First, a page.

In deftly navigating Northwood Black’s tight fairways and mostly avoiding its punishing rough, Redalen executed his shots with a smoothness that was reminiscent of the player that wunderkinds like him, Gannon Buhr, Kyle Klein, Niklas Anttila, and Anthony Barela are looking to usurp. That Paul McBeth-like grace isn’t just aesthetic — it provides balance, consistency, and control that becomes more telling in tough conditions or when the stakes are high. Redalen stayed smooth in the tough conditions of round three and, heading into championship Sunday, it was time to see if he could produce when the stakes were high.

Any doubts that the occasion might prove too big were dispelled in the first couple of holes. Redalen took an aggressive line over the lake on hole one to set up a birdie. He then threw a roller on hole two in a way that made the high risk shot look risk-free, the disc flirting with the lake’s edge on the left side before finishing in prime position for another birdie. This was the second of his eventual eight birdies in the front nine that had him eight strokes clear of his card and, under normal circumstances, would have seen him pulling away for a comfortable win.

But these were not normal circumstances.

Not more than an hour into the round, three extremely unlikely events occurred in a space of two minutes and forty seconds. On hole seven, Andrew Marwede flicked his disc 275 feet straight into the back of the bucket for an ace, barely touching a chain. Then, a distant roar wafted over from hole 10 where Calvin Heimburg threw his Eagle on a perfect flex line for a 425-foot ace. Perhaps even less likely was Calvin’s pumped up show of emotion after the disc had hit low center chains and stuck, complete with a loud whoop and high fives all around. Heimburg has shown less excitement when he’s won big tournaments. Crazy times.

The ace brought Vinny to within two strokes of Redalen, although he was three holes ahead on the course. Amazingly, the gap wouldn’t get any closer. Any outside chance that Heimburg might have had to chase Redalen down faded on the must-birdie hole 15 when he left his drive short. By the time Redalen reached the same tee, he was ahead by four with four holes to play and looking safe. He took that lead to five strokes at the end to record one of the more dominant MPO wins seen on the DGPT this year. Redalen had equalled the course record on both courses used in the tournament.

Redalen had been statesman-like all weekend — measured and calm, taking deep breaths on each tee pad, visualizing each shot before throwing it, and giving exact and detailed responses to each interviewer at the beginning and end of each round. But after the winning putt dropped and he was mobbed by some friends who tried to chair him off and then dropped him, he was briefly an 18-year-old kid again.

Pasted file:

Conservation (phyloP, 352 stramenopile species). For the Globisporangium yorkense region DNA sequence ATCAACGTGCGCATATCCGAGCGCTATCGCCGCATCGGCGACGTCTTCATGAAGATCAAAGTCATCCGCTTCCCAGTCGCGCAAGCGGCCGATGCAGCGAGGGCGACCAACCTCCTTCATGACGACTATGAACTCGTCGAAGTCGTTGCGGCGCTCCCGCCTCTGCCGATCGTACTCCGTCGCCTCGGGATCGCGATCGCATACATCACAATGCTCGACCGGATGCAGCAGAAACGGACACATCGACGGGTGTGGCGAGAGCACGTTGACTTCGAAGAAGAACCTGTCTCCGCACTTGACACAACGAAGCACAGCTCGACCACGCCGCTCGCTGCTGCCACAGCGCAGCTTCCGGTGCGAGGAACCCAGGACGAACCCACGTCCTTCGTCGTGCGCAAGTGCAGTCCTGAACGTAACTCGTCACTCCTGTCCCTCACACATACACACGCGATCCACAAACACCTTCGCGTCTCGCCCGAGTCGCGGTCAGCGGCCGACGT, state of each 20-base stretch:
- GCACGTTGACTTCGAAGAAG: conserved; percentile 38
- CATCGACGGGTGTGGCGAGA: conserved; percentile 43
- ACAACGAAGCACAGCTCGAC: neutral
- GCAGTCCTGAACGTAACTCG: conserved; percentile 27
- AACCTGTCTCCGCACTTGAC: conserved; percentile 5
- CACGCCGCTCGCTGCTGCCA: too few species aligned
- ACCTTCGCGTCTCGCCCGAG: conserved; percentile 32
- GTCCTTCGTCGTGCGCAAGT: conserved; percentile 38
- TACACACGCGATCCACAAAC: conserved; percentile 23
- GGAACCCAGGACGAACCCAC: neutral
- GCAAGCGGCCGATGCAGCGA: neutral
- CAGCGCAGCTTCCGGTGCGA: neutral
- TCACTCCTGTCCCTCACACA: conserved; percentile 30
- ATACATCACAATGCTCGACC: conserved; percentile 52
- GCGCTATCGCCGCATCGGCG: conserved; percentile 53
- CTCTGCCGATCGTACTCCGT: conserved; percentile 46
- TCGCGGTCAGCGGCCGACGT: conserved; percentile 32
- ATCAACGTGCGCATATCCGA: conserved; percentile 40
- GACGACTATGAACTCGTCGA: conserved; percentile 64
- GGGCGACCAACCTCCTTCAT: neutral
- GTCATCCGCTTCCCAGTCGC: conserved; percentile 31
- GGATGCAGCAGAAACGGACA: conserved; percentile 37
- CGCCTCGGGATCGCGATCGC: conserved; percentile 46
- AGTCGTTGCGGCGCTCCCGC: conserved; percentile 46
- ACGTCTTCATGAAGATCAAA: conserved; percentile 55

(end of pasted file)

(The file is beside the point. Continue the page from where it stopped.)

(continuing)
By the time he spoke with DGN’s Terry Miller after the round, though, he was back to speaking like he’d been rehearsing for this moment for all of his short life. His message after the round was an ode to every sports parent everywhere.

“I love you Mom and Dad,” he said. “I know you are at home watching this on the couch right now, and I couldn’t have done this without you guys. All the drives to tournaments and places to stay and support when basketball didn’t work out and everything that happened to get myself on tour and the belief in me. Thank you. You guys are the real heroes and winners today.”

It wasn’t just Redalen’s first major win, it was his first significant win ever. He’d never even won an A-tier event prior to the Ledgestone victory. It is clearly not going to be his last.

Missy Doesn’t Hide from the Course

Missy Gannon wins her second consecutive Ledgestone Open. Photo: DGPT

Missy Gannon has been in the picture for much of the Disc Golf Pro Tour this year, making 6 podiums out of 16 DGPT events prior to the Ledgestone. She came to Peoria seeking her first DGPT win of the year and to defend her title from 2022. With her first shot of the tournament, she set the tone for the next four days.

Gannon’s tee shot on Northwood Black’s hole 1 was a perfect S-shaped illustration of why woods golf should never leave the tour. The shot turned to follow the track marking the center of the fairway, kept turning around the guardian trees to the right of the basket, before fading and skipping onto the wood chips in the bullseye – the first time anyone can remember an FPO player driving that far on the hole, let alone parking it.

“I had parked it in practice,” she said after the round. “You do have to get a little lucky. There is obviously the main gap straight down the middle, but I couldn’t throw something straight enough to hit that main gap. I know I had to hit that high right side to get close to the basket. I know I could do it, and it’s just about playing aggressive and trying not to shy away from the course.”